Her work often incorporates weaving patterns and techniques, either through the use of woven surfaces or by incorporating woven designs into her prints. Edwards explores the role of tikanga Māori (Māori customs) and matauranga Māori (Māori knowledge) in contemporary society, creating works that reflect on Māori culture and identity.

Titiro atu, titiro mai (Look there, look here, look inwards, look outwards), 2011, drypoint and gold ink on paper

JOHN WALSH (B. 1954)
IWi: te Aitanga a Hauiti, New Zealand Irish

Page Galleries
Gow Langsford Gallery

John Walsh is a New Zealand artist who is known for his figurative paintings that blend Māori mythology and legend with contemporary societal commentary. Working primarily with oil paint, he creates surrealistic works that are intuitive and spontaneous, often not planning a composition but allowing it to unfold in the process. This creates an ethereal mood and timelessness within his works, as legends of the past are encountered in new and unexpected ways.

Walsh’s paintings often feature strong, powerful female figures that are central to his compositions. He draws inspiration from Māori mythology and legends, and uses these stories to explore contemporary issues facing New Zealand society. His works are highly evocative, and convey a sense of mystery and wonder that draws the viewer in.

TIKI, 2021, oil on canvas.

MARILYNN WEBB (1937-2021)
Iwi: Ngāpuhi, Te Roroa

Auckland Art Gallery, Toi o Tāmaki
De Novo Gallery

Marilynn Webb was a highly respected New Zealand artist who is best known for her work in printmaking. She has been committed to printmaking as her main artistic mode since the 1960s and has established herself as a leader in the medium. Throughout her long career, Webb has engaged in a social commentary about environmental concerns, feminist issues, and Māori and postcolonial history.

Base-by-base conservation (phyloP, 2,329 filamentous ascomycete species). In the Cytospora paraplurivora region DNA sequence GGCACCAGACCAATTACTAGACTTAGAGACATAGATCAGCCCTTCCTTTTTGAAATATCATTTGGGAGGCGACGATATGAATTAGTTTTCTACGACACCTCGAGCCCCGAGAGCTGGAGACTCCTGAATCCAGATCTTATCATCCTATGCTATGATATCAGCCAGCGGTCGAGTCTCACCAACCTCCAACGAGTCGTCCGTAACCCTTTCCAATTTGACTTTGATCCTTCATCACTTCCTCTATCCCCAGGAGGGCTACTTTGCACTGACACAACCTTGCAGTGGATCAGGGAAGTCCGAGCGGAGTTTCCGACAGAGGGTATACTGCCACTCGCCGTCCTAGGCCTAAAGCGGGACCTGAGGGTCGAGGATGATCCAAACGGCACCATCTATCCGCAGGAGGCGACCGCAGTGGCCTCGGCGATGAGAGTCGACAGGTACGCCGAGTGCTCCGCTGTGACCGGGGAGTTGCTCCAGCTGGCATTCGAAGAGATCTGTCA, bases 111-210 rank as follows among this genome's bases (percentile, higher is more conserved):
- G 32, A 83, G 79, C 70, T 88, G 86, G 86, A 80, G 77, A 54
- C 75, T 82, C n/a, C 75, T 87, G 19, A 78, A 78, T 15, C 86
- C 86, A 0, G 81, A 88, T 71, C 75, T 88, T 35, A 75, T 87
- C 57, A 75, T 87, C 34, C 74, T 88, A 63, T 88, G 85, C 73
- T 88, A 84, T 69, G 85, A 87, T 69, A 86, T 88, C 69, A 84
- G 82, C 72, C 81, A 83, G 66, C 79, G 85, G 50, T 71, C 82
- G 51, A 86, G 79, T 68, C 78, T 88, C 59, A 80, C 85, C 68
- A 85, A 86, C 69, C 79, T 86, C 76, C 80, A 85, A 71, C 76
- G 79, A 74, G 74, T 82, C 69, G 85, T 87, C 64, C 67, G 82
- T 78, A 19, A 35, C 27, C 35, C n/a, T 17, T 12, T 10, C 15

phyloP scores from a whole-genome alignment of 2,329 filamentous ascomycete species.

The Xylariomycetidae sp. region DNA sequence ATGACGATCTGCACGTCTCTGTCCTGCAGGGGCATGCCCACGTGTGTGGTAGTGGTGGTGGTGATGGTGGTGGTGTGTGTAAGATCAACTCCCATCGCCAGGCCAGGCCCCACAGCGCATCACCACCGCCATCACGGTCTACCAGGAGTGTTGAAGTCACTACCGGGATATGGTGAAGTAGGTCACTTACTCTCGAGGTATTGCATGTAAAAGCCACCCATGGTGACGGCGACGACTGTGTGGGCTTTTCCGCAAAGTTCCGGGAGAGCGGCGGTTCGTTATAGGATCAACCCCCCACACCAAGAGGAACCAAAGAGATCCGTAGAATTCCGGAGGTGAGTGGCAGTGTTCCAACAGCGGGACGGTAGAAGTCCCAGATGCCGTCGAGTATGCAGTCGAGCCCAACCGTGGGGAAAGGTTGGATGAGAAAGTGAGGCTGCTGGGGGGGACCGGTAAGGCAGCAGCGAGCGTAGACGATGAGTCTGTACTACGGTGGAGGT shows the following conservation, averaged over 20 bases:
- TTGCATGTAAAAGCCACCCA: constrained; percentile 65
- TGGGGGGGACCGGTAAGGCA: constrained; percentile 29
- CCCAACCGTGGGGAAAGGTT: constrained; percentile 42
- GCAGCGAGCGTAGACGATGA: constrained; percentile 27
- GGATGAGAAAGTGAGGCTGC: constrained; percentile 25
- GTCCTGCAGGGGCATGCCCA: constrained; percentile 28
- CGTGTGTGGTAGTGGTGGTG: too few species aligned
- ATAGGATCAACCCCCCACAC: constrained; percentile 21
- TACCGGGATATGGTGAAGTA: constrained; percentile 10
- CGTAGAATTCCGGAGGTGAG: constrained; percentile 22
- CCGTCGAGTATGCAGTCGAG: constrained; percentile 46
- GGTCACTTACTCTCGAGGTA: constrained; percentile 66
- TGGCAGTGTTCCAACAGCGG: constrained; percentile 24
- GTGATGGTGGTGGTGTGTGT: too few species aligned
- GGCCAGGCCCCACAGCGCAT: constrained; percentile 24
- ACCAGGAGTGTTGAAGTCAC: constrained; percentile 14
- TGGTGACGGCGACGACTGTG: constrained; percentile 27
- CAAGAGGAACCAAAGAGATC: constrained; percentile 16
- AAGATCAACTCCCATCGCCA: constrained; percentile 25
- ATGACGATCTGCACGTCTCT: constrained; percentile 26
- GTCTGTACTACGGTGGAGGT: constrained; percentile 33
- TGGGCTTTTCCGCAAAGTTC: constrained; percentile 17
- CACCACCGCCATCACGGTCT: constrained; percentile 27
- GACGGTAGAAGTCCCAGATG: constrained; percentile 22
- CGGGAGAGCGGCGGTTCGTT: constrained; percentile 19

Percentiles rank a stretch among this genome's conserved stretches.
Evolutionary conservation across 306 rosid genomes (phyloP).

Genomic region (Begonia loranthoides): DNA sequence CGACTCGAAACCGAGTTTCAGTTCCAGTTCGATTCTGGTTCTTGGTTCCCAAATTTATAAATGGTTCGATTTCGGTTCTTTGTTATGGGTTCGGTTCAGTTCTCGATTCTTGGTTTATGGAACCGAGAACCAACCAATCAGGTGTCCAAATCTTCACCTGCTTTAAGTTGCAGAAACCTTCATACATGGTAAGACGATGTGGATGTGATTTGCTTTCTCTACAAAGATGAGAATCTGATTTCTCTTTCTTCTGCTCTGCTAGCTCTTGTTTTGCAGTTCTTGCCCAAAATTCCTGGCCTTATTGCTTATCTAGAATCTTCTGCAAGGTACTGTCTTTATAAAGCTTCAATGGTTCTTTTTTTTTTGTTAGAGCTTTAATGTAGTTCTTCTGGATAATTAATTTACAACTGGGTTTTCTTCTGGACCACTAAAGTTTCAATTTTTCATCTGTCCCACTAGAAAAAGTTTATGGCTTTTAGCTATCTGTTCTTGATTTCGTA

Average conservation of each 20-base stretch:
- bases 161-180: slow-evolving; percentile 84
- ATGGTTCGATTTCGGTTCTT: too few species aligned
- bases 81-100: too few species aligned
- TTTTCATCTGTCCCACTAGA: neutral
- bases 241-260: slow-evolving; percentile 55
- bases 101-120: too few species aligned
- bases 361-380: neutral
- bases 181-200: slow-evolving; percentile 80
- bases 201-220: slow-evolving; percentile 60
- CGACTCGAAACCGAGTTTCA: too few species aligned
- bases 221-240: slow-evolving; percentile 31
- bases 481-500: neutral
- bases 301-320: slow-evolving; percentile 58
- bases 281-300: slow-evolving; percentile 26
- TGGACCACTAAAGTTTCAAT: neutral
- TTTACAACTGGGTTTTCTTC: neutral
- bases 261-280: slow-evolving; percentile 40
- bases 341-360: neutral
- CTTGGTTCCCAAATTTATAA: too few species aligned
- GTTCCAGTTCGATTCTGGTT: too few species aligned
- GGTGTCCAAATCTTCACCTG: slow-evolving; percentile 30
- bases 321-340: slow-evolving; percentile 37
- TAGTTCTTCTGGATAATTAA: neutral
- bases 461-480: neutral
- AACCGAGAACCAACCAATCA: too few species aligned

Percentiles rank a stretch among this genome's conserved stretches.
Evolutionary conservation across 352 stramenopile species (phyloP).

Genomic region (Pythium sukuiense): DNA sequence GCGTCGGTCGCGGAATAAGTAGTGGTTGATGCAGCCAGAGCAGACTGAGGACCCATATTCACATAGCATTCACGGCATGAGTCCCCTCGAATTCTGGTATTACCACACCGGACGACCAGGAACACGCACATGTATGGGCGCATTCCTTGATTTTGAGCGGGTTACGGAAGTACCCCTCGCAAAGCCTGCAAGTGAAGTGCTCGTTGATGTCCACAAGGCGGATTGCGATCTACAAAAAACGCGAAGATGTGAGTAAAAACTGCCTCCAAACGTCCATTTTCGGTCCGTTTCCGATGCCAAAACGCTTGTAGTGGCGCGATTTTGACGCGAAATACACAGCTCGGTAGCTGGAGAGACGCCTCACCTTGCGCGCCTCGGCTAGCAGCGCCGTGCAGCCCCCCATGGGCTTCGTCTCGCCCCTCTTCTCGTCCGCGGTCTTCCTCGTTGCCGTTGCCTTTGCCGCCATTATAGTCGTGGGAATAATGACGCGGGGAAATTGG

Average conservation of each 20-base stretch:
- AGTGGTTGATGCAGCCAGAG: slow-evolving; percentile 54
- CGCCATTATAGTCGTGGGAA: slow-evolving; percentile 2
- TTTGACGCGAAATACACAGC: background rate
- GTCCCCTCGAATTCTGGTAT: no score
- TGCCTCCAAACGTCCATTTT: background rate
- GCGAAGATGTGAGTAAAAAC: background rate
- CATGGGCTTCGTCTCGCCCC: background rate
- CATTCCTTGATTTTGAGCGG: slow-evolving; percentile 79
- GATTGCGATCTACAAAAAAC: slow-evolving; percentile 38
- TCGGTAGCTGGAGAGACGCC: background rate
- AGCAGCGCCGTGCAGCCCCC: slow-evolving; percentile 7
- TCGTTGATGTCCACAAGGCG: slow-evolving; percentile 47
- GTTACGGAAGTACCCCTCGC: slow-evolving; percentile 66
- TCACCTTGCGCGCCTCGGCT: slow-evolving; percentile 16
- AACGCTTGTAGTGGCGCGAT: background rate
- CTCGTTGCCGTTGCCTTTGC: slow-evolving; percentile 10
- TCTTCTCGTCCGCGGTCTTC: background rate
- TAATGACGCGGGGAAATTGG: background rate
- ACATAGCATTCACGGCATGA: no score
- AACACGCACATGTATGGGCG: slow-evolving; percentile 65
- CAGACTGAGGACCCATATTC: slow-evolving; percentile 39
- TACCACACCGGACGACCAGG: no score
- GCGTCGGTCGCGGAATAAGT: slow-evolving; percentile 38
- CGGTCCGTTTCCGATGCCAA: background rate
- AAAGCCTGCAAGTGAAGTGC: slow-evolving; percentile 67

Webb’s pastel and print series have focused on New Zealand’s southern wilderness areas, including Lake Mahinerangi, the Ida Valley, Fiordland, and Stewart Island. She was particularly interested in remote and fragile environments and her work draws attention to the environmental and social issues surrounding them. Webb’s art makes us aware that we are always in the landscape, and she uses her work to explore concepts of land, ecology, politics, women in art, and Māori and post-colonial history.

Dust Cloud Central Australia, 1970, linoleum etching

Iwi: Ngāti Awa

McLeavey Gallery
Auckland Art Gallery

After ten years of establishing herself as a painter and screen-print maker in New Zealand, Robin embarked on a new chapter in Kiribati. Living on the Tarawa lagoon, the unique physical and social environment of the island nation brought about changes in her artistic works. Her deep love for Pacific culture took on a new direction as she started engaging in collaborative art-making.

However, a significant setback occurred when a fire destroyed her home and studio in 1996. With limited resources and no dedicated workspace, Robin found innovative ways to merge Western art practices with Pasifika approaches to create art. She began collaborating with a diverse group of individuals, including Kiribati women, Fijians, New Zealanders, and her vibrant Tongan collaborator Ruha Fifita.

Oystercatchers, 1094, silkscreen print.

Iwi: Fijian

Auckland Art Gallery

Luke Willis Thompson is a New Zealand multidisciplinary artist of Fijian and European heritage. Willis Thompson works across filmography, performance and installation to investigate issues of colonialism, race, class and institutional violence. He was a nominee for the 2018 Turner Prize, where he created silent black and white films of performances by those who are fundamentally affected by police and state brutality.

Untitled, 2012, spray paint, garage doors from Mahia Road, Manurewa, sensor and lights

Iwi: Te Whānau-ā-Apanui

Auckland Art Gallery, Toi o Tāmaki
Two Rooms

Dr. Areta Wilkinson is acontemporary artist who is known for her conceptual approach to creating art. Her work is often associated with contemporary jewellery, as she uses materials such as precious metals and stones, but she also incorporates installation and performance into her practice.

One of the key aspects of Wilkinson’s work is her exploration of Māori philosophies, specifically whakapapa, which refers to the interconnectedness of all things and the importance of genealogy in Māori culture. She incorporates these ideas into her work through her use of materials and the way she constructs her pieces.